Pakistan 2018: The Peaks of the Karakoram

1280px K2 2006b

With the spring Himalayan climbing season over our attention now turns towards the Karakoram in Pakistan. Whereas the the big peaks in Nepal and Tibet dominate the high alpine mountaineering scene in the spring and fall, the Karakoram is where it is at during the summer months. Right now, the teams are still just arriving in Base Camp and the season is still ramping up. But before things start to get really busy, I though it might be worth it to take a look at the mountains they’ll be concentrating on in the days ahead.

This is the crown jewel of the Karakoram. Standing 8611 meters (28,251 ft) in height, it is the second highest mountain in the world behind only Everest. That said, K2 is far more of a technical climb than its Himalayan counterpart. It requires much more skill and experience to get to the top, and several years can go by without anyone reaching its summit. Additionally, it is prone to avalanches, making it extremely dangerous too. In fact, for every four summits, one person perishes on the mountain, giving it a 25% death rate. Those aren’t the best of odds, although to be fair those numbers have started to come down in recent years with more successful summits due to an increased number of commercial climbers. There are multiple routes to the top, all of them very difficult, but the Abruzzi Spur is the most popular and well traveled. To put things in perspective, consider this; K2 is the only 8000-meter peak that remains unclimbed in winter. That is how difficult and demanding this mountain truly is.

Broad Peak
Situated not far from K2, Broad Peak has become a popular peak to acclimatize on in recent years before heading over to the taller mountain. Several commercial tams actually offer the two peaks as a double header for those coming to the Karakoram, as BP is a challenging climb, but not nearly as difficult as its neighbor. Stretching 8051 meters (26,414 ft) in height, Broad Peak is the 12th highest mountain in the world and it has several sub-summits that add to its appeal. The mountain is truly “broad” making a traverse of the peak a real challenge.

Nanga Parbat
Dubbed the “Killer Mountain,” Nanga Parbat has a fearsome reputation that can rival even that of K2. Standing 8126 meters (26,660 ft) in height,  the peak dominates the skyline, creating an impressive prominence over the surrounding area. It trails only Everest amongst Himalayan peaks in terms of prominence. A very steep and technical climb, Nanga is another mountain that often will go several years without any successful summits. Back in 2013, a group of terrorists attacked Base Camp, killing 11 people. This attack prompted the Pakistani government to step up security in the area, but teams have been slow to return to the mountain. Last year marked some of the first true efforts to climb NP since the attack, and there are already several climbers in BC this year.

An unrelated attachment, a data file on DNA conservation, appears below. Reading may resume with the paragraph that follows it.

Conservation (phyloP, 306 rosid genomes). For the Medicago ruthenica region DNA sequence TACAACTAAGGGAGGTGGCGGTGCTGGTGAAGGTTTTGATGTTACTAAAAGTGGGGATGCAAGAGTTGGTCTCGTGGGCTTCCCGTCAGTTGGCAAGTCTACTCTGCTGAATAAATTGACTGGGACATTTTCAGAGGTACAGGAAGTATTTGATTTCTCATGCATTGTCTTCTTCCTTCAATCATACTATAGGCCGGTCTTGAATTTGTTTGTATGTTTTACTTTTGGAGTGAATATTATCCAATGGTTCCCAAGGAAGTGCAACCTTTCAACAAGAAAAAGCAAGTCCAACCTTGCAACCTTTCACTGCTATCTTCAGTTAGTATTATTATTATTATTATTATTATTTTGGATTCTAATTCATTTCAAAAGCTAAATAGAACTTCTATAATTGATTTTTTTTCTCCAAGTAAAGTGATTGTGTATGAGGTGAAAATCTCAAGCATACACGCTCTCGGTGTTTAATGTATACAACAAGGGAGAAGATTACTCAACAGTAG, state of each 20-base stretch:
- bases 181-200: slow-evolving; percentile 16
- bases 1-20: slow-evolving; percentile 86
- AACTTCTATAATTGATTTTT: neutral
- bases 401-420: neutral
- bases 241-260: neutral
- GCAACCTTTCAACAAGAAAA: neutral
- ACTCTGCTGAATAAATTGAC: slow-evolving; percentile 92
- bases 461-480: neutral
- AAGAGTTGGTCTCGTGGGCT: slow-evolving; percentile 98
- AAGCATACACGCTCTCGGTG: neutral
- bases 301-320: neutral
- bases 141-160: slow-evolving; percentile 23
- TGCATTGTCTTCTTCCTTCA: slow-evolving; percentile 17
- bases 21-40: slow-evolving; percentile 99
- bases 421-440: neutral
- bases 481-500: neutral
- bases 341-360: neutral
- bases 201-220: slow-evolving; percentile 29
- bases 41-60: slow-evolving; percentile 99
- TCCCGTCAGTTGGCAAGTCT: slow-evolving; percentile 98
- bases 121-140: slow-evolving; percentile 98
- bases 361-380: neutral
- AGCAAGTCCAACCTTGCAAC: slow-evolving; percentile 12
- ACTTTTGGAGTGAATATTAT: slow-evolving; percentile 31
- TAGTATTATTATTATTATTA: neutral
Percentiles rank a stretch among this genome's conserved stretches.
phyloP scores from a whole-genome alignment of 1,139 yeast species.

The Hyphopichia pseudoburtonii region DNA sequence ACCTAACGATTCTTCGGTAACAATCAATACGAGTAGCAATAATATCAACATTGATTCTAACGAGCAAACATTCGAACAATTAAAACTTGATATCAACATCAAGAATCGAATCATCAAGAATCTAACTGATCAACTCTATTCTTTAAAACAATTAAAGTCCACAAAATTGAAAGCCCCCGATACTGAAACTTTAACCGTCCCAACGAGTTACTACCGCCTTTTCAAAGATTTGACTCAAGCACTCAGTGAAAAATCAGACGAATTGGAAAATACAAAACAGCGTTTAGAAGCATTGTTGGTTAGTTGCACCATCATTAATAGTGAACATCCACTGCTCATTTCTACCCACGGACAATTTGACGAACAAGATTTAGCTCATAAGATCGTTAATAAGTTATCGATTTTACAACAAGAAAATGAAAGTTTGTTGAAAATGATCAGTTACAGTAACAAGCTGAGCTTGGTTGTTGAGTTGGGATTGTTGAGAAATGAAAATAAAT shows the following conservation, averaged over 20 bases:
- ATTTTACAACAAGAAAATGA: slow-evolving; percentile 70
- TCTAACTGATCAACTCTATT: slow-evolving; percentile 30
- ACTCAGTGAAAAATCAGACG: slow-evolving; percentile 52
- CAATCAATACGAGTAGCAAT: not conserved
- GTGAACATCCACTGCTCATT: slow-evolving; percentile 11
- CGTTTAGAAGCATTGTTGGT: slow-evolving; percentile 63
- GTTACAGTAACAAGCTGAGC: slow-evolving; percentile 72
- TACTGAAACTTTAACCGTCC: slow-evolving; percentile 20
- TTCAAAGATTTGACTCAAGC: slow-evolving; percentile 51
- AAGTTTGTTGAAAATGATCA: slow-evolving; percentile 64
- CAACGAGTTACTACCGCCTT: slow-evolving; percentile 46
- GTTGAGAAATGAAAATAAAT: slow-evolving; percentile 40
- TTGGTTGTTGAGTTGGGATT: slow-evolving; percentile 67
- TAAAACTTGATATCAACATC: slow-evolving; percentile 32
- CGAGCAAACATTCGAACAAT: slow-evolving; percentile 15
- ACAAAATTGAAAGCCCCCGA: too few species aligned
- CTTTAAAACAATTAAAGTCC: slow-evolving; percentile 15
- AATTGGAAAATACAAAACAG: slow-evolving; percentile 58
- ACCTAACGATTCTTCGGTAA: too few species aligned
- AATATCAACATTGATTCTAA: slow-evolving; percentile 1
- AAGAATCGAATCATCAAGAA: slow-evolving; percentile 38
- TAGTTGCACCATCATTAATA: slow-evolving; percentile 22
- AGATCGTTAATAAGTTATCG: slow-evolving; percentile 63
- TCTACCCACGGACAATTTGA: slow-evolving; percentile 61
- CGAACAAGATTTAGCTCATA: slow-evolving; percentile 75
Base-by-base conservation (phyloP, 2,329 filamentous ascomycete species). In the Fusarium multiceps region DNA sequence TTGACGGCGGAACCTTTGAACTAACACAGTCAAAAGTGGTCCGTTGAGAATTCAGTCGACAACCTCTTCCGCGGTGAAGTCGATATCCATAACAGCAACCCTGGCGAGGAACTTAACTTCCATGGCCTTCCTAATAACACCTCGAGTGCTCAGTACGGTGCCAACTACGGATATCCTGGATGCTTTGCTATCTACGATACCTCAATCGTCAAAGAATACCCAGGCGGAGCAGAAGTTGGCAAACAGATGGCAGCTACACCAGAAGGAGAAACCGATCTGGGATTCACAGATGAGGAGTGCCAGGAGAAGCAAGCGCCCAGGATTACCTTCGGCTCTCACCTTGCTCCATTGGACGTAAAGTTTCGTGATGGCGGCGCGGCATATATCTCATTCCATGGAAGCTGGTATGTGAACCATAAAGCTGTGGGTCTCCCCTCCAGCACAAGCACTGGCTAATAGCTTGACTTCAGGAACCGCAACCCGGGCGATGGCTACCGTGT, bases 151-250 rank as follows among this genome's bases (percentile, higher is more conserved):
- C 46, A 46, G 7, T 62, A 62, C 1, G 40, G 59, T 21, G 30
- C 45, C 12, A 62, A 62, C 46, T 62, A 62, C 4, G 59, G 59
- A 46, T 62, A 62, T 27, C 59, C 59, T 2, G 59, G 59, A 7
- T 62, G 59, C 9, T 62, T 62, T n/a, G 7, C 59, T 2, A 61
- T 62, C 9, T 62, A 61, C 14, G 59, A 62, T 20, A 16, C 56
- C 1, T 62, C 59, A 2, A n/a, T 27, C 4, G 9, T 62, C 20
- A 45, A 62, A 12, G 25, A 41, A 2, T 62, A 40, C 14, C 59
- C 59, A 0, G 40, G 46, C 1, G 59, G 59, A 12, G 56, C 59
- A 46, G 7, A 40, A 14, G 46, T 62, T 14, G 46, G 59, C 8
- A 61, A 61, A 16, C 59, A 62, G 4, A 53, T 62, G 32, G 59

Gasherbrum I and II
The Gasherbrum Massif is made up of a group of peaks that are all closely strung together, each of which lures high altitude mountaineers on a regular basis. But GI and GII are the two summits that rise above 8000-meters, so they get the bulk of the attention. GI stands 8080 meters (26,509 ft) in height and is the more difficult of the summits to obtain, while GII is 8035 meters (26,362 ft) in altitude, and is usually viewed as the easier, less technical mountain. Of course, nothing is especially “easy” above 8000 meters, so both remain substantial challenges, although the risks are far less than other mountains on this list.

Of course, there are plenty of smaller peaks in the vincilty as well, but most are seldom climbed. Just getting to the Karakoram can be a real challenge and the trek to BC is long and difficult in its own right. Most people who do come, concentrate on one or two of the 8000-meter mountains. This leaves a number of the other peaks unclimbed and ready for someone to claim a first ascent.

That’s a quick and dirty round-up of the major climbing peaks we’ll be watching closely this summer. Usually the Base Camps on these mountains start to see climbers arriving now with summit pushes coming in late July and early August. We’ll have to wait to see if that schedule holds again this year, but there is little reason to believe it won’t.

More to come soon.

Kraig Becker